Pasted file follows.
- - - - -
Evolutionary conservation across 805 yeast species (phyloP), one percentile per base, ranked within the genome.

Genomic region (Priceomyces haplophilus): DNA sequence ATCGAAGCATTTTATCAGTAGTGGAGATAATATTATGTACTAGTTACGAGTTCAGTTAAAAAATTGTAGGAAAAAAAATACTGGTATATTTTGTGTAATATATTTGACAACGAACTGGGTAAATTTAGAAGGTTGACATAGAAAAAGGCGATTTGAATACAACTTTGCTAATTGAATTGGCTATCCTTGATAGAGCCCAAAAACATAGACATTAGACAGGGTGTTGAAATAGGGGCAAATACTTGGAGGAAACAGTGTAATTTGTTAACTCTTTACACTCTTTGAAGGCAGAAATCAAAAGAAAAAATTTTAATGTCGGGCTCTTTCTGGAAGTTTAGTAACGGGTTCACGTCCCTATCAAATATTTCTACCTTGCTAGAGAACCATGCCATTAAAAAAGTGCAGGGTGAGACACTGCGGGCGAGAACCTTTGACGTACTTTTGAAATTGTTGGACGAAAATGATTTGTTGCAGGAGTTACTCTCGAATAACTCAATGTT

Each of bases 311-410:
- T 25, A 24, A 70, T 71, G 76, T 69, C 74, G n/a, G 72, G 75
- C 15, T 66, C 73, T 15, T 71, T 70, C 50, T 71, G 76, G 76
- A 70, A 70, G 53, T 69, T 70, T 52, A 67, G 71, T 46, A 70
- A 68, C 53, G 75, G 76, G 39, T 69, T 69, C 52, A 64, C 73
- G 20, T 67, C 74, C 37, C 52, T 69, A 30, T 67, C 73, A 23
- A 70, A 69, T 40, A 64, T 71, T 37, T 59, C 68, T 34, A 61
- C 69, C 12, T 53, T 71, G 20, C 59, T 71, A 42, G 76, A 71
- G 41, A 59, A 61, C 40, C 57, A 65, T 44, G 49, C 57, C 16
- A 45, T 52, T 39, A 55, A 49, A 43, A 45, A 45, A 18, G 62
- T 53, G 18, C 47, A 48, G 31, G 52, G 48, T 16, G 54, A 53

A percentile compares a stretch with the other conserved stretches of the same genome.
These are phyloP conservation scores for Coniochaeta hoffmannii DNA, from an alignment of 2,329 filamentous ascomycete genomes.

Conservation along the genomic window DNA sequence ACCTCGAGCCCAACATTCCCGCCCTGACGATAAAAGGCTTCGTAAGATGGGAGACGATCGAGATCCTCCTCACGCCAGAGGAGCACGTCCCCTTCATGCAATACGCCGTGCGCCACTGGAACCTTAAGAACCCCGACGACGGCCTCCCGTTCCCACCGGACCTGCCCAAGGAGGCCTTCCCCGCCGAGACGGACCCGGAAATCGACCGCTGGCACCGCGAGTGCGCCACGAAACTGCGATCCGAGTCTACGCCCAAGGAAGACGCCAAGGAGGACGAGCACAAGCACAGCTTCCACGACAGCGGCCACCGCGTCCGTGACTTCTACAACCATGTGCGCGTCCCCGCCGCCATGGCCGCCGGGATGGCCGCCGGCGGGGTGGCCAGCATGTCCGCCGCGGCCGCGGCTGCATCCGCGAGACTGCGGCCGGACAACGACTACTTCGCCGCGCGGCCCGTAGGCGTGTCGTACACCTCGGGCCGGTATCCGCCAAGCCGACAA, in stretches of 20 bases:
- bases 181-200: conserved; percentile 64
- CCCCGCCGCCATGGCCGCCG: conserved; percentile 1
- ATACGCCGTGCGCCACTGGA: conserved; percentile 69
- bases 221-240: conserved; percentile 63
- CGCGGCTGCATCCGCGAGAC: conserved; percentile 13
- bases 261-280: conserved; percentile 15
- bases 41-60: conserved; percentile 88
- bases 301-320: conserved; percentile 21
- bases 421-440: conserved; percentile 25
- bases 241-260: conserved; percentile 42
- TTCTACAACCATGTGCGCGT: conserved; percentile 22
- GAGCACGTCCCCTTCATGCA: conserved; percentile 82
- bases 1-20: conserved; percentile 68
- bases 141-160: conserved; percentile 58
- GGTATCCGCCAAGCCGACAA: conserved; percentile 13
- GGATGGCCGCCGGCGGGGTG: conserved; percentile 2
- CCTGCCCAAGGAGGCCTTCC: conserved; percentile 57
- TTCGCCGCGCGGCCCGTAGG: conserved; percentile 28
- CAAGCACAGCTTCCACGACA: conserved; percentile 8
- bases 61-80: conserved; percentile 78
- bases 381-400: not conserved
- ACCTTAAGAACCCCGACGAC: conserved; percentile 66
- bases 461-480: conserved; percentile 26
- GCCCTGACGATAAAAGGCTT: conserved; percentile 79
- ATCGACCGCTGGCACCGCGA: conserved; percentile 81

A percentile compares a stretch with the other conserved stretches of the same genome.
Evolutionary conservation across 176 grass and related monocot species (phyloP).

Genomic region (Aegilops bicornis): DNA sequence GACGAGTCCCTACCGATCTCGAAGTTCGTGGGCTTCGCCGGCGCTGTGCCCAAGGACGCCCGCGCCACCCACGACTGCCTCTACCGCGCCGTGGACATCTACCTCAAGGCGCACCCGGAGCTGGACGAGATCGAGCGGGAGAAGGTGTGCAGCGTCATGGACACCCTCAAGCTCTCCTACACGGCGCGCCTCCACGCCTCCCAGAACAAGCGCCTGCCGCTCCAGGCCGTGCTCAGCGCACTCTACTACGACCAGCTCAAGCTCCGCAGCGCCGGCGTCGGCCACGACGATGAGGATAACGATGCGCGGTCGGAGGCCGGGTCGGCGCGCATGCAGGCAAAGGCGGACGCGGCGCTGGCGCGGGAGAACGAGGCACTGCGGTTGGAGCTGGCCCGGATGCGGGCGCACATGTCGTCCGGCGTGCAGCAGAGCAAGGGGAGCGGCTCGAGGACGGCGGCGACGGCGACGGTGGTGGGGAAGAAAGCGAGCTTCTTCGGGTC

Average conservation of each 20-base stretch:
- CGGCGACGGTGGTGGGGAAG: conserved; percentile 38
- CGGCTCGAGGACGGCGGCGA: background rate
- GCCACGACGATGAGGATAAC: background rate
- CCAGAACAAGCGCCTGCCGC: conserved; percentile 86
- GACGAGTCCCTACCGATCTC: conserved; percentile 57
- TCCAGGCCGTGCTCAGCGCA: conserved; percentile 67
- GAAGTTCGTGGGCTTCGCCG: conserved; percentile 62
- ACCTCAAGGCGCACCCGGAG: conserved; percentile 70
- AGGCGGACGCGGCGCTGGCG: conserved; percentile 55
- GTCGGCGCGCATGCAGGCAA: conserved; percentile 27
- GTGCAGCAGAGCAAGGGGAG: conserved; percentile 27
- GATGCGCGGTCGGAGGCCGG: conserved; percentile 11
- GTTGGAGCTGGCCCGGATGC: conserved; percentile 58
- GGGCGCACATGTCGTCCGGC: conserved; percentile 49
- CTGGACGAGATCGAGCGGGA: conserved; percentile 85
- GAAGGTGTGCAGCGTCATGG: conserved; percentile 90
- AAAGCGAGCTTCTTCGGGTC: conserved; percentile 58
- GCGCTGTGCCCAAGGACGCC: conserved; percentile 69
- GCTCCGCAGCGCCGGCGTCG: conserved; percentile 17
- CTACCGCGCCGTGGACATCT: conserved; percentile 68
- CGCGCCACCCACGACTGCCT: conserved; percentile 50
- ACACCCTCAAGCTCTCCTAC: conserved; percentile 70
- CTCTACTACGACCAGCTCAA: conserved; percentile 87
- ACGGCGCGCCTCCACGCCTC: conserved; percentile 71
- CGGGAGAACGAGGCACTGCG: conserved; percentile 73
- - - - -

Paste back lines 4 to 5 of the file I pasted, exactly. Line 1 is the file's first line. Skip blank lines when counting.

- T 25, A 24, A 70, T 71, G 76, T 69, C 74, G n/a, G 72, G 75
- C 15, T 66, C 73, T 15, T 71, T 70, C 50, T 71, G 76, G 76